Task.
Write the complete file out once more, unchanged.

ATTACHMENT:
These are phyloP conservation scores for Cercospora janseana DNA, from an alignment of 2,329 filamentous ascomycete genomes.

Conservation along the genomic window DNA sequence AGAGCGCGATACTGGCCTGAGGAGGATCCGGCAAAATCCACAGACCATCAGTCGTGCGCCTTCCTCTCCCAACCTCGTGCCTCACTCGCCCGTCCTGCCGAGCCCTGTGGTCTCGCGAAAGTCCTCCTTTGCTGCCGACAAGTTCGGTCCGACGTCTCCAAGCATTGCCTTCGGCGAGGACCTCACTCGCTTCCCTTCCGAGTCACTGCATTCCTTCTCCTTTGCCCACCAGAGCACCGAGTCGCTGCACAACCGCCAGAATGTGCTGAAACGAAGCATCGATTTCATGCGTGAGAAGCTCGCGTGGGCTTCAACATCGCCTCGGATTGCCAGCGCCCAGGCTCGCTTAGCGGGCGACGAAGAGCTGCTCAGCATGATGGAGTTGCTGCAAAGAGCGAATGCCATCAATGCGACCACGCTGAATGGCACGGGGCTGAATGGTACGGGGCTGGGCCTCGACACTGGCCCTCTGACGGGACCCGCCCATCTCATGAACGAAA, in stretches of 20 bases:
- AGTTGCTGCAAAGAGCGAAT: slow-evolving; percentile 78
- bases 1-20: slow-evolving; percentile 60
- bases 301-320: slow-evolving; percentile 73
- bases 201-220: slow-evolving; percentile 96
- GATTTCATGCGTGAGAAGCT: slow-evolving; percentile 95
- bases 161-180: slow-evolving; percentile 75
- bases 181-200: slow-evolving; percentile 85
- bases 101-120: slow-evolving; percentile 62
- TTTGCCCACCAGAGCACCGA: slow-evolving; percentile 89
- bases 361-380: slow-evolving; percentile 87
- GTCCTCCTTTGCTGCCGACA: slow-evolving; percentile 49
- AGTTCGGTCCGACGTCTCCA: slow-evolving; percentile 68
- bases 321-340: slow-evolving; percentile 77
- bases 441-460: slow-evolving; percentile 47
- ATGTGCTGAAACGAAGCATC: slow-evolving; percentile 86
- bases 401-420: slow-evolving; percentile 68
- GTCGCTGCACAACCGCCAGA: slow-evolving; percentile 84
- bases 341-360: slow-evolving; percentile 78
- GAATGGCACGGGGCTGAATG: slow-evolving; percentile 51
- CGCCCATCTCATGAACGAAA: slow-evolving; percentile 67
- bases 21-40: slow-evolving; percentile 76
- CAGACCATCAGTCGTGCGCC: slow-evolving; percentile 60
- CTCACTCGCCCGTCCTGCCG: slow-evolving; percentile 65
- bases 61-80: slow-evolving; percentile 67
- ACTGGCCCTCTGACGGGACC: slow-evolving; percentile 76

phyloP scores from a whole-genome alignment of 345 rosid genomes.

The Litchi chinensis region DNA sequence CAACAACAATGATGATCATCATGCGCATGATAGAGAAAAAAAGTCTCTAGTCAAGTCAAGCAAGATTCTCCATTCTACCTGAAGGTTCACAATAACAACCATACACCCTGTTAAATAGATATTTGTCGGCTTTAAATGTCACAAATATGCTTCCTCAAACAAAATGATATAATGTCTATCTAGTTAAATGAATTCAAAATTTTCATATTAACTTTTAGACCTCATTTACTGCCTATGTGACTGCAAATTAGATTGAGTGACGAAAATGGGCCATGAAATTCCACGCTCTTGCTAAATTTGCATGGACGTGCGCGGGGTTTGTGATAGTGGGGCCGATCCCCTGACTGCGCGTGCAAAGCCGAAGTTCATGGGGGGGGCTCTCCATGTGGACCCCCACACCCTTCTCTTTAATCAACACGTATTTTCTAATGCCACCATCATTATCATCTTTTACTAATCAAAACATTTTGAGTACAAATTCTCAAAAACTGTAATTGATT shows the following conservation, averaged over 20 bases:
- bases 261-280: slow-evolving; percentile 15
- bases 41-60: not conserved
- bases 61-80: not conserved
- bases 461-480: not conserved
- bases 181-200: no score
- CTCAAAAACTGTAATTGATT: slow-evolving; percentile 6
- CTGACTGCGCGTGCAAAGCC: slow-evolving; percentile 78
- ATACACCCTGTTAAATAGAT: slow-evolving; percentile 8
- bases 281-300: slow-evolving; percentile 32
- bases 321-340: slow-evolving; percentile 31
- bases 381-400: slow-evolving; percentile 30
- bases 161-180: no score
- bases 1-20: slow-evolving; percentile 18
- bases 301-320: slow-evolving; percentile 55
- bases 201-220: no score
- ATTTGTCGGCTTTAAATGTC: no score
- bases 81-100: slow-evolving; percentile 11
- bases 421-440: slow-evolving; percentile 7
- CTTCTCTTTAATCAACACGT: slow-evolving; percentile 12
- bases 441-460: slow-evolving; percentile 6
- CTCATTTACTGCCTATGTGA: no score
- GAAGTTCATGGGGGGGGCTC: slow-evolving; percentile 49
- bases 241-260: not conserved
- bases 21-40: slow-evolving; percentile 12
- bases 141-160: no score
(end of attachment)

These are phyloP conservation scores for Cercospora janseana DNA, from an alignment of 2,329 filamentous ascomycete genomes.

Conservation along the genomic window DNA sequence AGAGCGCGATACTGGCCTGAGGAGGATCCGGCAAAATCCACAGACCATCAGTCGTGCGCCTTCCTCTCCCAACCTCGTGCCTCACTCGCCCGTCCTGCCGAGCCCTGTGGTCTCGCGAAAGTCCTCCTTTGCTGCCGACAAGTTCGGTCCGACGTCTCCAAGCATTGCCTTCGGCGAGGACCTCACTCGCTTCCCTTCCGAGTCACTGCATTCCTTCTCCTTTGCCCACCAGAGCACCGAGTCGCTGCACAACCGCCAGAATGTGCTGAAACGAAGCATCGATTTCATGCGTGAGAAGCTCGCGTGGGCTTCAACATCGCCTCGGATTGCCAGCGCCCAGGCTCGCTTAGCGGGCGACGAAGAGCTGCTCAGCATGATGGAGTTGCTGCAAAGAGCGAATGCCATCAATGCGACCACGCTGAATGGCACGGGGCTGAATGGTACGGGGCTGGGCCTCGACACTGGCCCTCTGACGGGACCCGCCCATCTCATGAACGAAA, in stretches of 20 bases:
- AGTTGCTGCAAAGAGCGAAT: slow-evolving; percentile 78
- bases 1-20: slow-evolving; percentile 60
- bases 301-320: slow-evolving; percentile 73
- bases 201-220: slow-evolving; percentile 96
- GATTTCATGCGTGAGAAGCT: slow-evolving; percentile 95
- bases 161-180: slow-evolving; percentile 75
- bases 181-200: slow-evolving; percentile 85
- bases 101-120: slow-evolving; percentile 62
- TTTGCCCACCAGAGCACCGA: slow-evolving; percentile 89
- bases 361-380: slow-evolving; percentile 87
- GTCCTCCTTTGCTGCCGACA: slow-evolving; percentile 49
- AGTTCGGTCCGACGTCTCCA: slow-evolving; percentile 68
- bases 321-340: slow-evolving; percentile 77
- bases 441-460: slow-evolving; percentile 47
- ATGTGCTGAAACGAAGCATC: slow-evolving; percentile 86
- bases 401-420: slow-evolving; percentile 68
- GTCGCTGCACAACCGCCAGA: slow-evolving; percentile 84
- bases 341-360: slow-evolving; percentile 78
- GAATGGCACGGGGCTGAATG: slow-evolving; percentile 51
- CGCCCATCTCATGAACGAAA: slow-evolving; percentile 67
- bases 21-40: slow-evolving; percentile 76
- CAGACCATCAGTCGTGCGCC: slow-evolving; percentile 60
- CTCACTCGCCCGTCCTGCCG: slow-evolving; percentile 65
- bases 61-80: slow-evolving; percentile 67
- ACTGGCCCTCTGACGGGACC: slow-evolving; percentile 76

phyloP scores from a whole-genome alignment of 345 rosid genomes.

The Litchi chinensis region DNA sequence CAACAACAATGATGATCATCATGCGCATGATAGAGAAAAAAAGTCTCTAGTCAAGTCAAGCAAGATTCTCCATTCTACCTGAAGGTTCACAATAACAACCATACACCCTGTTAAATAGATATTTGTCGGCTTTAAATGTCACAAATATGCTTCCTCAAACAAAATGATATAATGTCTATCTAGTTAAATGAATTCAAAATTTTCATATTAACTTTTAGACCTCATTTACTGCCTATGTGACTGCAAATTAGATTGAGTGACGAAAATGGGCCATGAAATTCCACGCTCTTGCTAAATTTGCATGGACGTGCGCGGGGTTTGTGATAGTGGGGCCGATCCCCTGACTGCGCGTGCAAAGCCGAAGTTCATGGGGGGGGCTCTCCATGTGGACCCCCACACCCTTCTCTTTAATCAACACGTATTTTCTAATGCCACCATCATTATCATCTTTTACTAATCAAAACATTTTGAGTACAAATTCTCAAAAACTGTAATTGATT shows the following conservation, averaged over 20 bases:
- bases 261-280: slow-evolving; percentile 15
- bases 41-60: not conserved
- bases 61-80: not conserved
- bases 461-480: not conserved
- bases 181-200: no score
- CTCAAAAACTGTAATTGATT: slow-evolving; percentile 6
- CTGACTGCGCGTGCAAAGCC: slow-evolving; percentile 78
- ATACACCCTGTTAAATAGAT: slow-evolving; percentile 8
- bases 281-300: slow-evolving; percentile 32
- bases 321-340: slow-evolving; percentile 31
- bases 381-400: slow-evolving; percentile 30
- bases 161-180: no score
- bases 1-20: slow-evolving; percentile 18
- bases 301-320: slow-evolving; percentile 55
- bases 201-220: no score
- ATTTGTCGGCTTTAAATGTC: no score
- bases 81-100: slow-evolving; percentile 11
- bases 421-440: slow-evolving; percentile 7
- CTTCTCTTTAATCAACACGT: slow-evolving; percentile 12
- bases 441-460: slow-evolving; percentile 6
- CTCATTTACTGCCTATGTGA: no score
- GAAGTTCATGGGGGGGGCTC: slow-evolving; percentile 49
- bases 241-260: not conserved
- bases 21-40: slow-evolving; percentile 12
- bases 141-160: no score